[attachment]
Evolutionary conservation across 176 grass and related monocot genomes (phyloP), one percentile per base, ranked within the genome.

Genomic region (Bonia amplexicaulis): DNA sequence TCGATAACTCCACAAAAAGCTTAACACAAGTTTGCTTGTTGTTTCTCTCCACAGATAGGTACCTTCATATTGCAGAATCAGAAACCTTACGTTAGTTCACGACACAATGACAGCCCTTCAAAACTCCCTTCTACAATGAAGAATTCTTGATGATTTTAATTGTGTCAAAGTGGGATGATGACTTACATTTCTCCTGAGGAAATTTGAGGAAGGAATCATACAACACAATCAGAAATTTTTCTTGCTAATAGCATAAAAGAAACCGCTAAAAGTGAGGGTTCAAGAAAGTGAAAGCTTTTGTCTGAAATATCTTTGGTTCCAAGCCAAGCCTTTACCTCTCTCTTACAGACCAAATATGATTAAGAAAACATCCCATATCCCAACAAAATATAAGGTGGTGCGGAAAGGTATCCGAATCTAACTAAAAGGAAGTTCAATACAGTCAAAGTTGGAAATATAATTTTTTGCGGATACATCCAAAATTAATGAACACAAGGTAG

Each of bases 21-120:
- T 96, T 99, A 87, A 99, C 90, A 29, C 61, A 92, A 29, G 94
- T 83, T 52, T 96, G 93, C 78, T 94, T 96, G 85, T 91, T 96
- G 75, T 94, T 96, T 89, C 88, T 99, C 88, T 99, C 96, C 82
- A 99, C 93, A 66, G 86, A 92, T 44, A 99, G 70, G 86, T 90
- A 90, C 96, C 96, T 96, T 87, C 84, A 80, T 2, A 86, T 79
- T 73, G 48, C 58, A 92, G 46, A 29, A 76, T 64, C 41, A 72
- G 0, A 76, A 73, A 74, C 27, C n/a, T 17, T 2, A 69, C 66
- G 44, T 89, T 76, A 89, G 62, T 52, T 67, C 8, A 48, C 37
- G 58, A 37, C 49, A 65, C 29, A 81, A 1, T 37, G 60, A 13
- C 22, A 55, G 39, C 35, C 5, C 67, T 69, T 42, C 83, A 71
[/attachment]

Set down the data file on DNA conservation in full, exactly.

Evolutionary conservation across 176 grass and related monocot genomes (phyloP), one percentile per base, ranked within the genome.

Genomic region (Bonia amplexicaulis): DNA sequence TCGATAACTCCACAAAAAGCTTAACACAAGTTTGCTTGTTGTTTCTCTCCACAGATAGGTACCTTCATATTGCAGAATCAGAAACCTTACGTTAGTTCACGACACAATGACAGCCCTTCAAAACTCCCTTCTACAATGAAGAATTCTTGATGATTTTAATTGTGTCAAAGTGGGATGATGACTTACATTTCTCCTGAGGAAATTTGAGGAAGGAATCATACAACACAATCAGAAATTTTTCTTGCTAATAGCATAAAAGAAACCGCTAAAAGTGAGGGTTCAAGAAAGTGAAAGCTTTTGTCTGAAATATCTTTGGTTCCAAGCCAAGCCTTTACCTCTCTCTTACAGACCAAATATGATTAAGAAAACATCCCATATCCCAACAAAATATAAGGTGGTGCGGAAAGGTATCCGAATCTAACTAAAAGGAAGTTCAATACAGTCAAAGTTGGAAATATAATTTTTTGCGGATACATCCAAAATTAATGAACACAAGGTAG

Each of bases 21-120:
- T 96, T 99, A 87, A 99, C 90, A 29, C 61, A 92, A 29, G 94
- T 83, T 52, T 96, G 93, C 78, T 94, T 96, G 85, T 91, T 96
- G 75, T 94, T 96, T 89, C 88, T 99, C 88, T 99, C 96, C 82
- A 99, C 93, A 66, G 86, A 92, T 44, A 99, G 70, G 86, T 90
- A 90, C 96, C 96, T 96, T 87, C 84, A 80, T 2, A 86, T 79
- T 73, G 48, C 58, A 92, G 46, A 29, A 76, T 64, C 41, A 72
- G 0, A 76, A 73, A 74, C 27, C n/a, T 17, T 2, A 69, C 66
- G 44, T 89, T 76, A 89, G 62, T 52, T 67, C 8, A 48, C 37
- G 58, A 37, C 49, A 65, C 29, A 81, A 1, T 37, G 60, A 13
- C 22, A 55, G 39, C 35, C 5, C 67, T 69, T 42, C 83, A 71